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At this point I am tempted to offer some car hire advice but I cannot do better than include here a comment recently received from my friend Dai Woosnam from Grimsby:

“In the past fifteen months I have flagged-up my car hire specials to cover a month long hire in April 2012 (2 weeks in Boston, Mass, and 2 weeks in Seattle, Washington); a month long hire in Washington, DC to drive down to Daytona Beach, Florida, last August); a week’s hire in Murcia, Spain, last November; and a week’s hire in Faro, Portugal in March 2013.  I have told you that I did the following:

1. Took out FULL worldwide car rental insurance for £80 a year.

2. Hired the car via an Irish agent who took a tiny 5 euros for each booking.

3. Collected the car of my choice from the relevant airport each time.  At ridiculously cheap prices.

To give you an idea:on the last trip we got a nearly new gutsy Fiat quite capable of carrying a huge fatso like me up the steep hills of old Lisbon! and paid the guy at Faro airport, an astonishing 29 euros for 7 full days!!

So that is a TOTAL of 34 euros (about £30) INCLUDING the Irish agent’s commission!

And also you will get the car you want, plus the way you want it (collect full/return full).”

Dai writes an excellent eclectic monthly digest including great tips like these.  If you want to subscribe then write to him at DaiW@gmx.com and he will mail a regular copy.

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So, mission accomplished and feeling rather pleased with ourselves we had a second beer on the terrace of the hotel and waited the final few minutes before the scheduled time of our bus into the city of Girona.

River Houses of Gorona

Catalonia, A Historic Nationality and a Car Hire Scam

Girona Catalonia Post Card

“For almost the first time I felt I was really in Spain, in a country that I had longed my whole life to visit. In the quiet back streets of I seemed to catch a momentary glimpse, a sort of far-off rumour of the Spain that dwells in everyone’s imagination.”  –   George Orwell – ‘Homage to Catalonia’

The Ryanair flight was delayed for almost an hour due to a baggage handlers dispute at Barcelona airport so it was already early afternoon when the plane landed and we descended down the steps to the tarmac and into the Province of Girona where we would be spending most of our time on this visit.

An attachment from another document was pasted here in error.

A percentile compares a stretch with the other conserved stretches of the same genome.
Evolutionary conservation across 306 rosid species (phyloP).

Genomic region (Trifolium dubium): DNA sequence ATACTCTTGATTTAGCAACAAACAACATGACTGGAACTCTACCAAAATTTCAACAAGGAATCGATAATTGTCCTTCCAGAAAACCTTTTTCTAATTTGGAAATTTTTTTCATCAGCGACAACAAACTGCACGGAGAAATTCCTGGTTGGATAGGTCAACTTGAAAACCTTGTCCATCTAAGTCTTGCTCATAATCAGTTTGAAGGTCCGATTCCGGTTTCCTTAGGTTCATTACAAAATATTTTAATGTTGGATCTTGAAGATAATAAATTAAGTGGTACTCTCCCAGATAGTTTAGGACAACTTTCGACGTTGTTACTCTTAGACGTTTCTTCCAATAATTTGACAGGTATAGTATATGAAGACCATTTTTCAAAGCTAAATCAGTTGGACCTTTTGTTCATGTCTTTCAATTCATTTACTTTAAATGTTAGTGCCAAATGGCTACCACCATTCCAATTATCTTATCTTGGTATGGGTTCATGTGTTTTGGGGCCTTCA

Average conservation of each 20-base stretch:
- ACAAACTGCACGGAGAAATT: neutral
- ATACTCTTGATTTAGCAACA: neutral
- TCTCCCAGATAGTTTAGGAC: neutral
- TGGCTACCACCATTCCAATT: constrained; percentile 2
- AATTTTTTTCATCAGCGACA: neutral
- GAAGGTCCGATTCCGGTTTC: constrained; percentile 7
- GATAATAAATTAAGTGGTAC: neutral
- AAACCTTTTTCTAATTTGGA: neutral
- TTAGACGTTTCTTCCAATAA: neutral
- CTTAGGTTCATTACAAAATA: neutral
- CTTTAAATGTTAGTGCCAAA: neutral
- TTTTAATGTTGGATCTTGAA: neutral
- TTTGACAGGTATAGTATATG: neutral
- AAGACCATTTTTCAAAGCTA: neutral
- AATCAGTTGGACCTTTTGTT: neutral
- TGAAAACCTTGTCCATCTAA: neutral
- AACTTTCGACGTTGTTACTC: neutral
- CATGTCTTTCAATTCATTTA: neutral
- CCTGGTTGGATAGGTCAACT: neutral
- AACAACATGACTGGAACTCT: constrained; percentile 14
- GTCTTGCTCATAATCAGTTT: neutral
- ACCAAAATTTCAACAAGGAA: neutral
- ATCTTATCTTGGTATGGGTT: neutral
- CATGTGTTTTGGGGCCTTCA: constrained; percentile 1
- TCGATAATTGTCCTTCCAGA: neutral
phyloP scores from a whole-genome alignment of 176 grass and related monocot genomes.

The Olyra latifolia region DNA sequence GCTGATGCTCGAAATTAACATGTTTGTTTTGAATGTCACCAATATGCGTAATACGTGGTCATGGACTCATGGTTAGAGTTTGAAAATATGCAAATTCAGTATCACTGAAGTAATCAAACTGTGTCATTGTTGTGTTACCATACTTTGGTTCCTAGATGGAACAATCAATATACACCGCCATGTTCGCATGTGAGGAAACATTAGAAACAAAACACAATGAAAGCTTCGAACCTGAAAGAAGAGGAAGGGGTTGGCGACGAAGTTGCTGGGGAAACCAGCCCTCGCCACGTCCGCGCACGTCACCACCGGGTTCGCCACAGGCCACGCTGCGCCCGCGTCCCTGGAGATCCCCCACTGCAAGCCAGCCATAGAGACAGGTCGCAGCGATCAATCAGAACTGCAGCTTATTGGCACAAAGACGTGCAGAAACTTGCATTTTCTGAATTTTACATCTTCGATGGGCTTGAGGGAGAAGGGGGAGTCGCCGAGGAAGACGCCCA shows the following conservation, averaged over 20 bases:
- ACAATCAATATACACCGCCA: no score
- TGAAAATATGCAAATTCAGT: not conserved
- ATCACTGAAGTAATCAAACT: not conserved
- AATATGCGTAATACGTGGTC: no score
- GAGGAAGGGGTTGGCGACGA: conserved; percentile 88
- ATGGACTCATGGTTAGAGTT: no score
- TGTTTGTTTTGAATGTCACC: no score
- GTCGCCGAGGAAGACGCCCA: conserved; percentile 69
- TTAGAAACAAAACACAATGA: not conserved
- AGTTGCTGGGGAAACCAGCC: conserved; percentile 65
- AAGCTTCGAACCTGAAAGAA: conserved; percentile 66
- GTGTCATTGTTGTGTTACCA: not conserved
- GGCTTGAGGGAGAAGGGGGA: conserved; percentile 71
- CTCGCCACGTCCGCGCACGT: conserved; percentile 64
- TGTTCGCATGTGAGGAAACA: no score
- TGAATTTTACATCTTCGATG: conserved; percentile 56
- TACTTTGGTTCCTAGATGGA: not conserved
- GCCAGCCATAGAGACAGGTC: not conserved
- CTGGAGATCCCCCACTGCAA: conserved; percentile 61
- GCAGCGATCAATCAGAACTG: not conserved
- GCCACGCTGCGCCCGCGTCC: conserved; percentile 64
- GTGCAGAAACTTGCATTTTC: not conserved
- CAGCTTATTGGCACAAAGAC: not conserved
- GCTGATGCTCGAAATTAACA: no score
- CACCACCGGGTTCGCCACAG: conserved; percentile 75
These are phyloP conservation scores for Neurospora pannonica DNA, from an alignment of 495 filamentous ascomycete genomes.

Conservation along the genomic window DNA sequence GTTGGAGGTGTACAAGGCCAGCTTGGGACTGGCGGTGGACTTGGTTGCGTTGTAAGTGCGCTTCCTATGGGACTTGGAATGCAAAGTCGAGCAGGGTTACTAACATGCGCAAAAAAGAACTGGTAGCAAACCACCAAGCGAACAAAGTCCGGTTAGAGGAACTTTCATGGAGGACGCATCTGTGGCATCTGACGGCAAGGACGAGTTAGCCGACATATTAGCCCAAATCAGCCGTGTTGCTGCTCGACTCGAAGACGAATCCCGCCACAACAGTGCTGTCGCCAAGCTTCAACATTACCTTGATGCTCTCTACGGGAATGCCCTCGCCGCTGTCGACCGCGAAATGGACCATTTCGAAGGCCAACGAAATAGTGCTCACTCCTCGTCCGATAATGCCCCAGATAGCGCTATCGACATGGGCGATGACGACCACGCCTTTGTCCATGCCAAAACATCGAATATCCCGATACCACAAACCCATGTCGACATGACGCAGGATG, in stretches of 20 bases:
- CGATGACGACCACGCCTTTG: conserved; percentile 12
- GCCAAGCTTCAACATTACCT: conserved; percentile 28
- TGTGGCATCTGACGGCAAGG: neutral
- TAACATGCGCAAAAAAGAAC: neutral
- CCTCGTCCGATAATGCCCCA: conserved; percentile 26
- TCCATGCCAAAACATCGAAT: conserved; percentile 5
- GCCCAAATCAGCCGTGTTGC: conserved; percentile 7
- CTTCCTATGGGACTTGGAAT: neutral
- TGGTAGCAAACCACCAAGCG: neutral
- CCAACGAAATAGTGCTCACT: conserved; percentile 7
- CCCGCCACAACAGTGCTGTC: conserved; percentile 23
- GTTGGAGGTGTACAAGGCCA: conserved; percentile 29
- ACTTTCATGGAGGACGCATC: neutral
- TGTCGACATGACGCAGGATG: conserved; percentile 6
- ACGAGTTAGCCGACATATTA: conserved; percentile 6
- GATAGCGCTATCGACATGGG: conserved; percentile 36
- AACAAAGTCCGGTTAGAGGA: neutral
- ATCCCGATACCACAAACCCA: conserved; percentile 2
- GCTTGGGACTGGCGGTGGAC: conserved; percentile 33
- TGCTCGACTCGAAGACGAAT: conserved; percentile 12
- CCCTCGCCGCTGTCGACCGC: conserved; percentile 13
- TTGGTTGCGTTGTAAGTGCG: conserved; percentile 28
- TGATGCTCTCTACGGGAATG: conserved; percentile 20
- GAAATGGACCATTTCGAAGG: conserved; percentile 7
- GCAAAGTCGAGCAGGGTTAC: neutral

It was hot, it was humid, it was bright and I could smell Spain or to be precise I should perhaps say Catalonia or Catalunya as many of the local population would prefer because this is a region of Spain, one of the seventeen Autonomous Communities, that is fiercely nationalist and has growing aspirations of independence from Spain and Madrid.

I had been to Catalonia before but on that occasion without knowing as much as I do now; that within the Spanish Constitution it is defined as a ‘Nationality’ and enjoys significant regional autonomy (as are the Basque Country and Galicia), it has its own distinct language and is culturally very different to the Spain of Castile.  There is no mention here of El Cid or Don Quixote but rather of Antoni Gaudi and Salvador Dali and in 2012 the Catalan parliament even banned the Spanish sport of bull fighting.

Antoni Gaudi Comillas Cantabria SpainSalvador Dali Surrealist Artist with Sea Shell

A bit of quick history – Catalonia was created by Charlemagne as a buffer state to protect the northern Frankish Empire from the threat of expansion by the Moors of Iberia and like all buffer states that has meant a turbulent history, squeezed between more powerful neighbours, its borders frequently rearranged, dismantled, absorbed and passed back and forth like a serving plate at a banquet depending upon the prevailing balance of power.

In 1492 Catholic Spain was united through the marriage of Ferdinand and Isabella and the new power based in Madrid favoured Seville and Cadiz over Catalonia for monopoly of the New World trade routes and sea power gradually declined; later there was conflict with Madrid again during the Thirty Year’s War and then The War of The Spanish Succession when the region seemed to have an unfortunate tendency to back the losing side and then suffer the inevitable consequences when it came to peace and settlement.

The most recent conflict came during and after the Spanish Civil War when Catalonia was one of the last Republican and Socialist areas to fall to the Nationalists of General Franco and then paid the price through years of recriminations, subjugation and suppression of its language and culture as the fascist government in Madrid set out to stamp the authority of Castile on its troublesome region.

Catalonia 2

I was hoping to learn more about this during our travels but before we could begin the journey we had to pick up the hire car.